(ECNS) -- Internet economy has brought more opportunities to women living in rural areas who are able to surf the internet. They have become live-streamers to introduce rural scenery and sell local specialties, making a great contribution to rural revitalization.
"The tangerines aren't waxed and ripen naturally on the tree. It is thin-skinned and delicious. Just place the order if you like it," Song Chunjiao, dressed in Yao ethnic clothing, live streamed online to sell the fruit produced from her orchard in Jiangyong county, South China's Hunan province.
Jiangyong county is known for its unique agricultural products such as fragrant pomelos, taros, and fragrant rice. Initially, Song Chunjiao sold these products on WeChat Moments.
After receiving e-commerce skills training organized by local government, she became proficient in short video shooting and live streaming sales.
Engaged in live-streaming marketing, Song sold over 900,000 kg of local fruits annually. Last year, Song Chunjiao established an e-commerce company and trained women nearby in online selling.
"Previously, they worked in farming or did odd jobs, earning very little money. Now, they are skilled in filming, editing, and sales, and their monthly income exceeds 5,000 RMB($727.2)," Song said.
Platform-based employment, sharing economy, and the internet celebrity economy, have broadened the employment opportunities for women living in rural areas.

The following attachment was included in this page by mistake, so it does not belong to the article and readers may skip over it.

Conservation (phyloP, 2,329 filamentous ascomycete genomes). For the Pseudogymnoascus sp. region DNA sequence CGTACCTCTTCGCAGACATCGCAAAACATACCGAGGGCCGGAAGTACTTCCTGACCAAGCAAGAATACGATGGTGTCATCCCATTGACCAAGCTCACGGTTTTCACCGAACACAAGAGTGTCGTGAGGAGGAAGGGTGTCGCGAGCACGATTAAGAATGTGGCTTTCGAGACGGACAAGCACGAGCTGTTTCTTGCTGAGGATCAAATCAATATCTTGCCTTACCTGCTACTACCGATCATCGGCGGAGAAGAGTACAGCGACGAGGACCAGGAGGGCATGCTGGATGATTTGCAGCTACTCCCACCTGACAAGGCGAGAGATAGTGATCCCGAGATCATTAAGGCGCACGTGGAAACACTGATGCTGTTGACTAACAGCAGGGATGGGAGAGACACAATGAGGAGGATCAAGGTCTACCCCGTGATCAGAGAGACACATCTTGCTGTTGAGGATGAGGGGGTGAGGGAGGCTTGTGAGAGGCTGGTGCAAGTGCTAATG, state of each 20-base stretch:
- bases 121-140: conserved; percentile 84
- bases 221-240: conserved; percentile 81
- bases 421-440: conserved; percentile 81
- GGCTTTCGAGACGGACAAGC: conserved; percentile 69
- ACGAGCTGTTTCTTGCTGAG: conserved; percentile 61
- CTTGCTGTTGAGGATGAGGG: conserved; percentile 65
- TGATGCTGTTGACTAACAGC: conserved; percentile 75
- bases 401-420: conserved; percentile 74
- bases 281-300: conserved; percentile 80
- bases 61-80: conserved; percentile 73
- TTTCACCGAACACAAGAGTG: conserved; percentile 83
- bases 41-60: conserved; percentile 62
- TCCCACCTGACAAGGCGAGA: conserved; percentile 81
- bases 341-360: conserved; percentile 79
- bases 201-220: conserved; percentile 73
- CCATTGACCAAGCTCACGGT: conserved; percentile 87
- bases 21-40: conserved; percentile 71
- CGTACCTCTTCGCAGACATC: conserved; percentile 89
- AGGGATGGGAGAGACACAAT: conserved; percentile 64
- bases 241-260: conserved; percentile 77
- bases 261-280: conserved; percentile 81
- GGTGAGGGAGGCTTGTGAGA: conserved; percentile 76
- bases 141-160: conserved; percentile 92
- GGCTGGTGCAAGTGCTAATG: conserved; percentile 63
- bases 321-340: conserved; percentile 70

According to the "2021 Survey Report on Rural Women's Employment in China," women account for 62.3 percent and 53 percent of the workforce in artificial intelligence trainers and village e-commerce live-streamers, respectively.
"Rural women have become an indispensable force in rural revitalization process," said Li Yuele, head of the e-commerce office in Jiangyong County.
Through short videos and livestreaming training, the county has educated dozens of female internet celebrities who serve as rural image ambassadors.
"They have led to a surge in online sales," she said.
Zeng Qinghuan, a post-90 rural girl, has over 3 million followers online. She films short videos to introduce rural life and engaged in livestreaming marketing, selling specialties from her hometown.
Within a year, she sold 150,000 kg of handmade fermented bean curd online. Zeng also provides free training for local villagers in livestreaming and video filming.
"I have built a new factory with a fermented bean curd manufacture, expanding the production scale and providing more job opportunities for local residents," Zeng said.
Women rural live streamers, whether living in the fields or deep mountains, have not only promoted sales of local specialties but also showcased the beautiful scenery of rural areas through mobile phones, driving rural economy in China.